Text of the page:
By Reid Spencer, NASCAR Wire Service
HAMPTON, Ga. – Joey Logano added another memory at Atlanta Motor Speedway on Saturday, and seven other Ford drivers followed behind him.
Covering the 1.540-mile distance in 31.256 seconds (177.374 mph), Logano won the pole for Sunday’s Ambetter Health 400 (3 p.m. ET on FOX, PRN and SiriusXM NASCAR Radio) and led a parade of eight Ford drivers into the top eight starting positions.
That’s the first time since 1965 at Beltsville (Md.) that Fords have qualified for the top eight spots on the grid. Saturday’s result is even more impressive, given that no Chevrolets attempted to qualify for the Beltsville race, where Fords took positions one through 10.
Logano’s pole-winning run was .006 seconds faster than that of Team Penske teammate Austin Cindric (177.340 mph). Ryan Blaney qualified third at 177.215 mph, giving Penske the second 1-2-3 qualifying effort in the organization’s history.
Brad Keselowski was fourth fastest, followed by Aric Almirola, Kevin Harvick, Chris Buescher and Chase Briscoe. Kyle Larson (176.213 mph) was ninth in the fastest Chevrolet.
Christopher Bell was the only Toyota driver to qualify for the final round, but he spun during his money lap and failed to post a time.
The Busch Light Pole Award was Logano’s second of the season, second at Atlanta (but first with NASCAR’s superspeedway competition package) and 28th of his career. Inevitably, Logano’s success on the big track brought back memories of his early days in racing, when he competed in Legends cars at Atlanta.
“I’ve never been on the front row at a superspeedway—forget a pole,” Logano said. “Doing it here at Atlanta for me is special. So many memories here. I lived up in one of those condos for five years and raced Legends cars out here for six years.
“Just the memories of walking into Victory Lane a minute ago to get the pole award and thinking about driving my Legend car in there, with my dad and how cool that was, and always dreaming about being on the big track when I was running the quarter-mile all the time…
“I guess I try to keep those thoughts up front in my mind.”
Brad Keselowski gives new short-track package high marks for “hard to drive”
Owner/driver Brad Keselowski firmly believes NASCAR Cup Series cars should be difficult to drive, and from his experience last Sunday at Phoenix Raceway, he feels NASCAR accomplished that objective with the new competition package for short tracks and road courses.
“I enjoyed the race last week from the perspective of how hard the car was to drive,” Keselowski said Saturday morning before Cup qualifying at Atlanta. “I thought that was a massive gain here in the Cup Series. When I first came in the Cup Series these were some of the hardest cars I ever drove in my life. In fact, they were the hardest car I’d ever driven in my life.
“You would come off the corners and they would wiggle and they would wobble, and you would really be out of control and you’d spin the tires and then drive back down into the next corner and you’d about back it into the fence. And then over time the cars have gotten easier to drive. I think some of that was gaining experience as a driver, but the reality is that most of it was the cars over time developing into a series where they were easier to drive by the specs that NASCAR allowed us to utilize.”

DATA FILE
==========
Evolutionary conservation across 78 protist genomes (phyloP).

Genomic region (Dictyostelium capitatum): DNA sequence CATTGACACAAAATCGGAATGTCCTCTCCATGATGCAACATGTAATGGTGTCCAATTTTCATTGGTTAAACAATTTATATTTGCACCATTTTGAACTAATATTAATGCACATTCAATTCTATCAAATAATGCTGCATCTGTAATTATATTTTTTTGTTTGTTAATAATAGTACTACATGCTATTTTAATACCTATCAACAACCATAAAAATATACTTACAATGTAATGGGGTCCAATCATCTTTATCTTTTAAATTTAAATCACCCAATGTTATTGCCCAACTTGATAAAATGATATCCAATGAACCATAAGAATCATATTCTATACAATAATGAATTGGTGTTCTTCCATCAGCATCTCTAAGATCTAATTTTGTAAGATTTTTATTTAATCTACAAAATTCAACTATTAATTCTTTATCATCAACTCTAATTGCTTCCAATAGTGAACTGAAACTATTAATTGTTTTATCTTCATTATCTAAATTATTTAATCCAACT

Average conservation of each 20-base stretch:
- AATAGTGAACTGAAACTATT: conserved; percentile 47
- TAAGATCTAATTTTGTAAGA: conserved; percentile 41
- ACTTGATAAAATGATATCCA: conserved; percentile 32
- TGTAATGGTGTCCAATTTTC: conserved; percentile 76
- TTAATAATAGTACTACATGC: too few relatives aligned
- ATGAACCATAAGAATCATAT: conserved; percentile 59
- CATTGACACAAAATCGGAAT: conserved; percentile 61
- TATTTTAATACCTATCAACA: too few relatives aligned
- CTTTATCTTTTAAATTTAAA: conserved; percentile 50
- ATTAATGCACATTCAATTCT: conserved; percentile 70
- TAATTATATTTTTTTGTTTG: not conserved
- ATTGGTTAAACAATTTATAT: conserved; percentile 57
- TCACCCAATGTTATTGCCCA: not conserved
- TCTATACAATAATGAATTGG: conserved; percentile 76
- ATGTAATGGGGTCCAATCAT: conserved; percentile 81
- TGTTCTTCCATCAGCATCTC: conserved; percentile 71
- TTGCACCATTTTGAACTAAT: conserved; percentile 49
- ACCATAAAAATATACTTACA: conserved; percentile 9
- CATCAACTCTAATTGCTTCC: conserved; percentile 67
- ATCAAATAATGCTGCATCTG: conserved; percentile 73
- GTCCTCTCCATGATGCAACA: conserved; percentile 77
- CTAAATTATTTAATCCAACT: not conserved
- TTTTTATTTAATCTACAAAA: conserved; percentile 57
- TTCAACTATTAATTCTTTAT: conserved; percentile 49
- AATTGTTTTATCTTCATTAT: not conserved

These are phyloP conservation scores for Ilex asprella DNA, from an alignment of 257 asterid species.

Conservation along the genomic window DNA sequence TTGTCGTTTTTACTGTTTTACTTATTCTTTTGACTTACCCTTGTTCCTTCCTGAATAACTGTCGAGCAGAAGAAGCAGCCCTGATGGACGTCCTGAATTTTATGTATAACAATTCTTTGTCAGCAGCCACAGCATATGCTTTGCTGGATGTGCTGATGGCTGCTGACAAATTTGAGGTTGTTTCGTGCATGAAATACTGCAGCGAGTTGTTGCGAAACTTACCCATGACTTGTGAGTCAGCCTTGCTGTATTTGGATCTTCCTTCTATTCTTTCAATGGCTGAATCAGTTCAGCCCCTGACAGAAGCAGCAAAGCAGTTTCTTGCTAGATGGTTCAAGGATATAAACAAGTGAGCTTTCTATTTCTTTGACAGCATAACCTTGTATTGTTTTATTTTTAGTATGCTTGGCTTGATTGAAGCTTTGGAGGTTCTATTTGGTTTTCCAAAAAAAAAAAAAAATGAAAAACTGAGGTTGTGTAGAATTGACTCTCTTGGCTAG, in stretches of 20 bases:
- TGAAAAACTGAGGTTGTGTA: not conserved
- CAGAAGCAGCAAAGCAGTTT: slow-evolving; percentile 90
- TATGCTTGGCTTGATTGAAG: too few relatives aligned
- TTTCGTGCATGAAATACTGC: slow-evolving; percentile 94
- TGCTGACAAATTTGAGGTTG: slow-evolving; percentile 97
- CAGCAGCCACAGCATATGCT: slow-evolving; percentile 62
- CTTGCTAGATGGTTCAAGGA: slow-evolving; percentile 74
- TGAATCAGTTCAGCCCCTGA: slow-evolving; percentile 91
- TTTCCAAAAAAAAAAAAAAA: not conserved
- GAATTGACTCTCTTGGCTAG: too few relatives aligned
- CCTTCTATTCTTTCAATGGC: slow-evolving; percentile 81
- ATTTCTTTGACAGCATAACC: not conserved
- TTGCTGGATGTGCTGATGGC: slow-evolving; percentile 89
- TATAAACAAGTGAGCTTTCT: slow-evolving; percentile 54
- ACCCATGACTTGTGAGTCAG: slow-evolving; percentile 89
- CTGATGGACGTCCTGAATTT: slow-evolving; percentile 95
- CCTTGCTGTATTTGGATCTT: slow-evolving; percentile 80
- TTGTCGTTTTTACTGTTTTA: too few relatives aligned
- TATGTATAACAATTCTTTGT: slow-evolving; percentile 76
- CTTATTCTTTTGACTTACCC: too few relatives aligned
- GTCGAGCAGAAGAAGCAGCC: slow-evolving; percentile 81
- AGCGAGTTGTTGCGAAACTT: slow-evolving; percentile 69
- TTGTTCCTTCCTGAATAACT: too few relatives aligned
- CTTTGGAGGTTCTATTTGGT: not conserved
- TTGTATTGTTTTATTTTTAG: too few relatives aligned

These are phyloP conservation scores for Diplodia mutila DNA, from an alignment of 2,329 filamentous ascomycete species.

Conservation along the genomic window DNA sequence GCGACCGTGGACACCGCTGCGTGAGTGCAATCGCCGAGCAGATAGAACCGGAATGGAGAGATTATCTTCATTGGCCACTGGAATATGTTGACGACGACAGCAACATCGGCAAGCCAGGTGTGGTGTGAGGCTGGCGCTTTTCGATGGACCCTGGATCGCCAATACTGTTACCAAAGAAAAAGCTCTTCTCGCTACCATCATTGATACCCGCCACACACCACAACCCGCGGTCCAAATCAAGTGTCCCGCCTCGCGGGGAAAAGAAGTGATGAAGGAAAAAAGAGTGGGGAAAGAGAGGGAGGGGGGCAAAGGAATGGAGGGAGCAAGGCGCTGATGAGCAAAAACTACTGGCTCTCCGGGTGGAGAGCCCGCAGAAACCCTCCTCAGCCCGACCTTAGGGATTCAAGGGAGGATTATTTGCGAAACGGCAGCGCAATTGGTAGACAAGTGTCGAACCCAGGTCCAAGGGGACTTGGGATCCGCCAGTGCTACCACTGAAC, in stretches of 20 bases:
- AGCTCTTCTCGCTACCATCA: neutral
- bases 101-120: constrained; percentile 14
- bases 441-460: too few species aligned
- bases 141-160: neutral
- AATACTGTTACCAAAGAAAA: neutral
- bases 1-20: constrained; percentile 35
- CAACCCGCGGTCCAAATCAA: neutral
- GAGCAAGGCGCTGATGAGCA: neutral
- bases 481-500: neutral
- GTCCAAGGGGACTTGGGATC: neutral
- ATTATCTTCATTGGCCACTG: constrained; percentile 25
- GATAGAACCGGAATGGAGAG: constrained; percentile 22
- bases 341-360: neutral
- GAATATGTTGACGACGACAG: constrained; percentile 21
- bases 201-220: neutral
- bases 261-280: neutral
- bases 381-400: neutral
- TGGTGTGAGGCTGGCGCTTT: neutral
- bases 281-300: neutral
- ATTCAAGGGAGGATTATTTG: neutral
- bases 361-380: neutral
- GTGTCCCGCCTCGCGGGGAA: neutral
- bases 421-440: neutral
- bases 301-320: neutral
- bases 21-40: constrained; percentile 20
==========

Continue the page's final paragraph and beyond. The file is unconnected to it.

After racing at Phoenix, however, Keselowski applauded the new rules package, which features significantly reduced downforce. The most obvious change is the rear spoiler, with its height halved from four inches to two.
“The car that we raced last week, if I put a local short track vet in it from anywhere in America, he would probably have struggled to drive,” Keselowski said. “He would probably spin out on corner exit. He would probably have a handful of problems with it.
“The cars that we had with the downforce package before that, I feel like I could take any local short track driver in the country, put them in there and they’d probably get in a good car and run pretty well. That’s not what we want at this level. That’s not what I think is indicative of what our fans and our sport has as an interest for what drivers should be at this level. So, I think in that sense, last week was a significant gain that we can hang our hat on.”
Penalties won’t change William Byron’s approach to competition
William Byron, winner of the last two NASCAR Cup Series races, doesn’t think the penalties he suffered for his team’s unauthorized modifications to the hood louvers on his No. 24 Chevrolet will have an effect on the way he races.
True, Byron lost 100 driver championship points and 10 of the 13 Playoff points he accumulated in his two wins at Las Vegas and Phoenix—pending Hendrick Motorsports’ appeal—but his early success hasn’t dulled his motivation to win more races.
“Yeah, certainly the points is something that we just adjust to,” Byron said. “It’s early in the season. The cars are extremely fast. We obviously had the pace last week to win regardless, so I think that’s going to continue. I think with that pace, we’re just going to use that to our advantage to make up points.
“We didn’t intend on really relaxing after a win anyways this year. So I think, going into the next however many weeks that we’ve got until the playoffs, we’re going to push really hard. I think we’re just going to give it everything, every week. We had a good week of preparation; lots of time in the sim (simulator), lots of time at the shop. Just excited for all of that to continue.”